“Uncle Boyce was speechless and his wife, Aunt Kay, was doing happy dances in the background!” she said. “My next question was if he was busy on Oct. 24, since that is transplant day. He said he could clear his schedule for me.”

Before the big day, there was still one more day of testing and a meeting with the surgeon that had to take place. LaRue’s assigned surgeon was Dr. Jason Wellen, who she said was wonderful and who answered her questions and those of her husband, Mark.

One thing she did want was to see a photo of her donated kidney. Dr. Wellen told her that on the day of the transplant to make sure she asked every person she talked to to remind him to take a photo.

Still more testing was done at the pre-operation center at BJC, to make sure that everything was the same as it was in May, when she underwent the initial testing.

“The big day was on Oct. 24,” LaRue said. “Uncle Boyce and I had to be at the surgical center at 5:30 a.m. My donation surgery was at 7:30 a.m. and his receiving one started at 8 a.m.

LaRue said the BJC operating center looks nothing like any TV medical drama, and that everybody was professional and worked to make sure everyone was okay. The operating room was bright with lots of people.

“I don’t remember much of that part, which is a good thing,” LaRue said. “I woke up a couple of hours later in the recovery area and after a couple of hours they moved me to the room where I would spend the next two nights. The care upstairs was wonderful — especially Triesha (nurse) and Angie (tech), my night nurse Mason, and everybody else on the floor. Most of the nurses are traveling nurses, so I learned a lot about where they were from and what their plans were on where to go next. Hawaii and California were high on the list.”

The day after surgery, Dr. Wellen stopped by the photo of LaRue’s kidney — that he had almost forgotten to take but remembered at the last minute.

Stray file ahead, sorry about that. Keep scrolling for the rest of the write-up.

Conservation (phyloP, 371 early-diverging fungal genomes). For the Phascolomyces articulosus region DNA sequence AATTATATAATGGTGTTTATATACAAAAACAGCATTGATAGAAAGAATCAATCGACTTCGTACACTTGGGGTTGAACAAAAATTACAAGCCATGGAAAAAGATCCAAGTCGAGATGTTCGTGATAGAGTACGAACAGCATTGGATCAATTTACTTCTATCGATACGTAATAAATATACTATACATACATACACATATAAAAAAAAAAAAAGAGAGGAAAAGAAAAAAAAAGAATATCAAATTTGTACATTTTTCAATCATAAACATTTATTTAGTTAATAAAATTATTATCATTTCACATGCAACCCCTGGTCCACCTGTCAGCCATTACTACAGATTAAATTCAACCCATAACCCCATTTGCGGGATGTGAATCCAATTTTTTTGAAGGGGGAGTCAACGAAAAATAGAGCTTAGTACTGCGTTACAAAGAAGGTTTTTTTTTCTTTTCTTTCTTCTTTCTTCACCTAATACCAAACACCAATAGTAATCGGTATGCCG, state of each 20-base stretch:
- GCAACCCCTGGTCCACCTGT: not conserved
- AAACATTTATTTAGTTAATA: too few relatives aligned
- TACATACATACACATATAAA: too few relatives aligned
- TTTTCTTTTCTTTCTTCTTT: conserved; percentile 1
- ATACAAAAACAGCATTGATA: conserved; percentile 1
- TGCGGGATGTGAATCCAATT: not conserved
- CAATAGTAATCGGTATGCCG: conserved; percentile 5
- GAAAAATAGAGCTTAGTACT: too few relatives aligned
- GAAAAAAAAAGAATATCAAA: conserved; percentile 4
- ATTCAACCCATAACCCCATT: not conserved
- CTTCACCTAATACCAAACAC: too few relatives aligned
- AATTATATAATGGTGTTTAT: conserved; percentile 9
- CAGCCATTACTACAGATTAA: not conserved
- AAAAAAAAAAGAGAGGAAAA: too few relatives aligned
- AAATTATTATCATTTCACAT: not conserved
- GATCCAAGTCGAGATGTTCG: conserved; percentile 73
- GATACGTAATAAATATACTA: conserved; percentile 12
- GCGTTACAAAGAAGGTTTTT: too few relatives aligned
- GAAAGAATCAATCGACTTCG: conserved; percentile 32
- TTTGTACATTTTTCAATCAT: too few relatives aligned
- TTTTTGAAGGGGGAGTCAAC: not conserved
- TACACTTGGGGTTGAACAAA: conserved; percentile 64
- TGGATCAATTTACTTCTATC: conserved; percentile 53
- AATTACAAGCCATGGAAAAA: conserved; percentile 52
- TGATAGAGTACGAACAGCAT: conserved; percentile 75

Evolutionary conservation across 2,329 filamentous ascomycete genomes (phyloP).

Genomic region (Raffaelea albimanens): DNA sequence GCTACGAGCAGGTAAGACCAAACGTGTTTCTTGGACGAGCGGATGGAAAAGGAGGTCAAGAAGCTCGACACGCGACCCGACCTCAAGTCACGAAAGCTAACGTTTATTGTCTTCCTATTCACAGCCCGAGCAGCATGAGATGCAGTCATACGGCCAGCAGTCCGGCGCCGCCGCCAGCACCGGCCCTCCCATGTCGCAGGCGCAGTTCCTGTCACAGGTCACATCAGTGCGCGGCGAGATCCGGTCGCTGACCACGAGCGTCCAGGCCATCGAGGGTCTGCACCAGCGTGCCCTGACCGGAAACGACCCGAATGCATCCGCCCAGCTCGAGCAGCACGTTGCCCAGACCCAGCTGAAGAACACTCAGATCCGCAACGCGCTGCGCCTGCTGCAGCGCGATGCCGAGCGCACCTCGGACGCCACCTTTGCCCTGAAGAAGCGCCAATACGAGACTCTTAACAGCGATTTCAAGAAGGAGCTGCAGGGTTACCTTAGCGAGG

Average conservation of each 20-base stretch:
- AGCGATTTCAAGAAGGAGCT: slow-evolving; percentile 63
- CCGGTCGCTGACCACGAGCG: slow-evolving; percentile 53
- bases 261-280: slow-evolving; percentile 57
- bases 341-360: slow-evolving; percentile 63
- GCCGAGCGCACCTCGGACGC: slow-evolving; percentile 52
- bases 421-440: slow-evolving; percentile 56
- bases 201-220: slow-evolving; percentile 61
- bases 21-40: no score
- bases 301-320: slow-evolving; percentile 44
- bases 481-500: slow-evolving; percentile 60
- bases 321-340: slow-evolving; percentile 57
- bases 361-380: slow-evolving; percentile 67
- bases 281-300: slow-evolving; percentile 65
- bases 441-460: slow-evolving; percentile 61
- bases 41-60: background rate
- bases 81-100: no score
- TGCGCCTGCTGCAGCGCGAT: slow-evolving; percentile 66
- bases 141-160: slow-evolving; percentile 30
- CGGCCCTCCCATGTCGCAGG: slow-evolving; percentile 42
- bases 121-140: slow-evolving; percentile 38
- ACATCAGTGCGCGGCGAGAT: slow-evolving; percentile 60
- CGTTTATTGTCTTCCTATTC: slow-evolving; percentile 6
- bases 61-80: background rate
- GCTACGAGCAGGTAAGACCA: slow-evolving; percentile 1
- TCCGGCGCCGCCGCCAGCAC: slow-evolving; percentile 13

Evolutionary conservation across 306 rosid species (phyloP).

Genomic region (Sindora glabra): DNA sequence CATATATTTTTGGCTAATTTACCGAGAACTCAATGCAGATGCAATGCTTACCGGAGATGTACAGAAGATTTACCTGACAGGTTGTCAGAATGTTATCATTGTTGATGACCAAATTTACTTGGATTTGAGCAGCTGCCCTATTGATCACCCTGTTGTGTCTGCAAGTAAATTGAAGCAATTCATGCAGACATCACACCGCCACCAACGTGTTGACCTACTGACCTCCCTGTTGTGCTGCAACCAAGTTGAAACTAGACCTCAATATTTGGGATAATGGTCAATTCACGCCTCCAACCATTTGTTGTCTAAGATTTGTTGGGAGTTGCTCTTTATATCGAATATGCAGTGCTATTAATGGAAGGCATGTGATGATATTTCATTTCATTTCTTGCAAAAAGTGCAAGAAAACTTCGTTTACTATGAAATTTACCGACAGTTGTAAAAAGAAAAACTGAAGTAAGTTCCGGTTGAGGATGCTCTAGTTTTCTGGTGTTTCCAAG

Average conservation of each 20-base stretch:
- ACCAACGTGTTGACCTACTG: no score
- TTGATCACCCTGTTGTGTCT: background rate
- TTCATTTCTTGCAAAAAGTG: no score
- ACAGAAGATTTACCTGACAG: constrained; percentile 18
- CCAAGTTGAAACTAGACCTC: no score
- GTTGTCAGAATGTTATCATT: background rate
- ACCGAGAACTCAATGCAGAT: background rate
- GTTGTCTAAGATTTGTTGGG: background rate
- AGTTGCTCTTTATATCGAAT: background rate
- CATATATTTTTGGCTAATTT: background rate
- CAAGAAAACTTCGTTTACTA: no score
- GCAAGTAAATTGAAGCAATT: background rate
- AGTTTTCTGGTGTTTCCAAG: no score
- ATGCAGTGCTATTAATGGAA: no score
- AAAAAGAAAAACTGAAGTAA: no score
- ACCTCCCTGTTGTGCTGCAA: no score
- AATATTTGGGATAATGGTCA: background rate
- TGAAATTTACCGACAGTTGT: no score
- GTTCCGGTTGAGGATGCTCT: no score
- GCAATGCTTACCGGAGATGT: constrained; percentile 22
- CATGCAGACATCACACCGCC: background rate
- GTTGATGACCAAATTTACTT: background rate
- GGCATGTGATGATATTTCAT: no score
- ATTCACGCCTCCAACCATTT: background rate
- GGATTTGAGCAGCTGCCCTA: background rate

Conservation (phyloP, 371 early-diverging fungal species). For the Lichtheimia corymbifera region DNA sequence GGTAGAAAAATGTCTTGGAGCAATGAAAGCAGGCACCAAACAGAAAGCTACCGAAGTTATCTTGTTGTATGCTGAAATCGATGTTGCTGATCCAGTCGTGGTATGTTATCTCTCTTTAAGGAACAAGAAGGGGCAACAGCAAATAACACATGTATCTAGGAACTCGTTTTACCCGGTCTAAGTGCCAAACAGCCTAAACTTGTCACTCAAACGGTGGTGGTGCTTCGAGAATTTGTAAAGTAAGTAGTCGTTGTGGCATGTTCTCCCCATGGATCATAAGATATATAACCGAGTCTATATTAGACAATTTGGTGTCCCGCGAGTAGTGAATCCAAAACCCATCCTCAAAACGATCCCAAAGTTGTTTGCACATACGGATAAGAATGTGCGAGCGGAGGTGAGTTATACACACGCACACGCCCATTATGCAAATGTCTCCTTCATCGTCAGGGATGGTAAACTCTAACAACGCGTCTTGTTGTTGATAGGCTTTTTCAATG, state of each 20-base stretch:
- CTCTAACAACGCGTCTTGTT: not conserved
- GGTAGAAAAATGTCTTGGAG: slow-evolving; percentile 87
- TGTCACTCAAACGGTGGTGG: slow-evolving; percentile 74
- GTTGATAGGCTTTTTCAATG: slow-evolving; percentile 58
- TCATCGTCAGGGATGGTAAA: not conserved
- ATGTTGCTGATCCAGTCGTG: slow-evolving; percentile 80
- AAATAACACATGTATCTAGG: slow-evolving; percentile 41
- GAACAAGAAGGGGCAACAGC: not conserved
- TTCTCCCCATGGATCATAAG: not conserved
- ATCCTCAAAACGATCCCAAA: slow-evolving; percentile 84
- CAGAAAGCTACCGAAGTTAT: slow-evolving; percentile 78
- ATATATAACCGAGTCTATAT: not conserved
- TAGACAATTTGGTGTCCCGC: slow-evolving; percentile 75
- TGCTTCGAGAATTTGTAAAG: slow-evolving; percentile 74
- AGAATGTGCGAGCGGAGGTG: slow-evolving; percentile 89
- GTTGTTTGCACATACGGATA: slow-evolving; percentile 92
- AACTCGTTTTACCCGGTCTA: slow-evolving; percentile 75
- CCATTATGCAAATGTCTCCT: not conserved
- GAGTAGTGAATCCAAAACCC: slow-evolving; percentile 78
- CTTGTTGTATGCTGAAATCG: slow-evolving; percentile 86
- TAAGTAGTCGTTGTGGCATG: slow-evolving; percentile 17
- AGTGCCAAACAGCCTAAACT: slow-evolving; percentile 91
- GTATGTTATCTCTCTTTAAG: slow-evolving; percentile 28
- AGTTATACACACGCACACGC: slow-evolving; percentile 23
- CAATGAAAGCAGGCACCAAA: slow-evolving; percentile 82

Uncle Boyce’s new kidney started producing right away, LaRue was informed, and his creatine numbers were better than hers. The two compared numbers back and forth.

“He was on the same floor as I was and I got to visit him on Friday,” LaRue said. “I left the hospital on Saturday and he left on Sunday.”

LaRue said the recovery period was not bad at all, though the first couple of days were a little painful. She returned to work after being home for about two weeks, where she took it easy and tried not to do too much.

“It does help that I have a desk job and don’t have to life heavy thing,” LaRue said.

While the operation itself is done, her care will not be completely over for another two years, with follow up appointments and a transplant team there to make sure her remaining kidney is functioning well and that she is healing from the surgery.

In the end, LaRue said, the experience was one of the best things she has done so far in her life.

“I had two healthy kidneys and I am mentally in a good place, so yes, this was the right decision,” she said.

Uncle Boyce and Aunt Kay had some choice words of their own.

“Barnes Hospital was wonderful as well as the surgeons and nurses,” Wooley said. “But what was most wonderful was having a caring and considerate and giving niece. Mark, my nephew, has been great throughout the whole ordeal. I can’t thank them enough.”

Kay added: “It is truly a gift of life, receiving a transplant.”

For more information about living donations or any other questions about donations in general, people can call (314) 362-5365, ext. 4.